One of Sophy Henn’s ‘Ted’ board book series, Time to Go With Ted is a charming and funny board book for very young readers. With big flaps on every page and toddler-level humour, these delightful little books are a great way to start children on their reading adventures.
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There is a dearth of picture books staring BAME boys, and the problem is even more noticeable when you start looking at board books.
Designed as first readers for very young children, board books are often just reformatted editions of ‘normal’ picture picture books. Producing them as board books makes the pages, thicker, tougher and therefore harder to tear. And board books are generally small too, making them easy for little ones to handle.
But the best board books aren’t just toughened-up versions of books more suitable for older children. Instead, they are the ones with content designed especially for very young readers. They have bold colours and shapes that are easier for babies to distinguish. They also often have flaps to lift, textures to explore and even sounds.
Time to Go With Ted fits into this second category of board book, with eye-catching illustrations and big, whole-page flaps that reveal the punchline to each line.
Each page has a callout with the line ‘time to go, Ted!’ followed by a different, everyday destination.
And on the facing page (which is actually a flap), Ted is ready and dressed for the adventure.
But open the flap, and we see Ted’s adventures are far from everyday. With the words ‘I might…’, he imagines finding something rather more wonderful than the ordinary outing.
Repeat after me…
This simple repetition is great for really young children. While it might get old quickly for us adults, repetition is one of the key ways that children learn.
It is even biological. A child’s brain is set up to strengthen and retain neural pathways created by repeated information. This repetition helps them gradually build up vocabulary and memory.
Simple rhymes and patterns, like those in Time to Go, Ted, are easily learnt, and children are quickly able to predict the ‘twist in the tale’ revealed by pulling back the flap. This adds to their enjoyment and engagement, and makes reading a book exciting.
One of the very early stages of reading is memorising words (before learning to truly decipher the text). Books like Time to Go With Ted help develop to that skill by providing a pattern that even very young children can recognise, repeat and predict.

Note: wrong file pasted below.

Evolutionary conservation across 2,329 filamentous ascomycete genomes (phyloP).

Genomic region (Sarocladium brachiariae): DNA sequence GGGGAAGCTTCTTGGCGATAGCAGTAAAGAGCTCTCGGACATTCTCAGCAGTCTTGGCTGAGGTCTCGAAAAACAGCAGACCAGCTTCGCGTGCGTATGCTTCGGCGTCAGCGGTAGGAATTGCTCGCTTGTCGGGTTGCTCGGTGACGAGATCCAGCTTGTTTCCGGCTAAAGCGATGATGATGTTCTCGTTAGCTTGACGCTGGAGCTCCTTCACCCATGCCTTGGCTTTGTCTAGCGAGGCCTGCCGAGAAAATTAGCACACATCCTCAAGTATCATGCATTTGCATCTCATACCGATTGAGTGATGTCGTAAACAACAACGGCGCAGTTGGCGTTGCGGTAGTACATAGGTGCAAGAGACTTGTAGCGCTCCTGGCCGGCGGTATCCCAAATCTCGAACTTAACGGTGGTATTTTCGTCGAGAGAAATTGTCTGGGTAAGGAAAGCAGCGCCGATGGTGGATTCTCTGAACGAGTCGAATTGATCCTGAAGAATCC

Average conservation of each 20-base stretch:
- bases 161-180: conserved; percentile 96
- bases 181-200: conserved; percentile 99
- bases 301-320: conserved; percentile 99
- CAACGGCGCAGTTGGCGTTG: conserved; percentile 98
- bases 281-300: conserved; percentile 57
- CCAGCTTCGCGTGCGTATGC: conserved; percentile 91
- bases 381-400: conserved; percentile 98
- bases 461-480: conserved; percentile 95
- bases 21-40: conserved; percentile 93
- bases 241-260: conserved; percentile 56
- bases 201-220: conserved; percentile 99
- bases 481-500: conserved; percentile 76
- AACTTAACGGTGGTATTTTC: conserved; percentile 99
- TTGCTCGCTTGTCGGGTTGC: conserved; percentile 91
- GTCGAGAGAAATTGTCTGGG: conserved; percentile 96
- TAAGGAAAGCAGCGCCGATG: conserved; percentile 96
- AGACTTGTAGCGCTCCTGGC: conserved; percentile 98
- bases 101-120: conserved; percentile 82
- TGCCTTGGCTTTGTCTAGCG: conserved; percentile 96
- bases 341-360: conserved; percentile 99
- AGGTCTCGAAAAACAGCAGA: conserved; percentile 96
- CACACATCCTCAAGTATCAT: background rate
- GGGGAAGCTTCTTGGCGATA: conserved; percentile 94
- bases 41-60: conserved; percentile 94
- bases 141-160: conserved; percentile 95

Simplicity at its best
I love the gorgeous colour pallet in these books. And while the artwork is simple, it cleverly communicates emotions through the expressions on Ted’s face. The body language is also captured beautifully. I just love the story told by the combination of Ted’s expression, the enormously bulky rubber ring and Ted’s spread out arms, bulked out by his water wings.
There’s also an onomatopoeic line on every flap to add to the ritual repetition, and relatable common childhood experiences. Children love making sounds like these – the ‘splish splosh SPLISH of the whale, or the ‘roar, roar, ROAR’ of the lion. It adds to the fun, but it also aids their pattern recognition.
I’m often surprised that friends often get rid of picture books as soon as their children are able to read independently. My own children (including my current ten-year-old), will happily sit down with a picture book that has been a favourite for years, and still be full of enthusiasm for it.
Board books like the Ted series clearly don’t have this breadth of age appeal, but that isn’t to say that they are therefore less important. They help build the foundation for a child’s relationship with reading and books, so it’s vital for me that these simple board books are as beautiful, well-thought out, and diverse as any older reader.
The Ted series hits all these marks. And with topics ranging from dressing up to vehicles; teatime to bedtime; or moving like animals to reading stories, there’s sure to be a Ted tale for every child to enjoy.
Buy the book
Time to Go with Ted is available from Amazon here, in hardback format only.
There are many other Ted books too – check out the author’s page for more!
By the same author:
By Sophy Henn
By Sophy Henn
Picture Books with Diverse Characters
Have you seen my full list of the best 23 picture books with diverse characters? Just like Time To Go With Ted, all of these picture books feature black, Asian or minority ethnic (BAME) boys as main characters. Something that’s as rare as proverbial hen’s teeth in children’s books, and a problem I’ve written about here.
Check out the list to find out more about our favourites, and take a peek inside. If you like the look of this book, I’m sure you’ll find some others to love there too!
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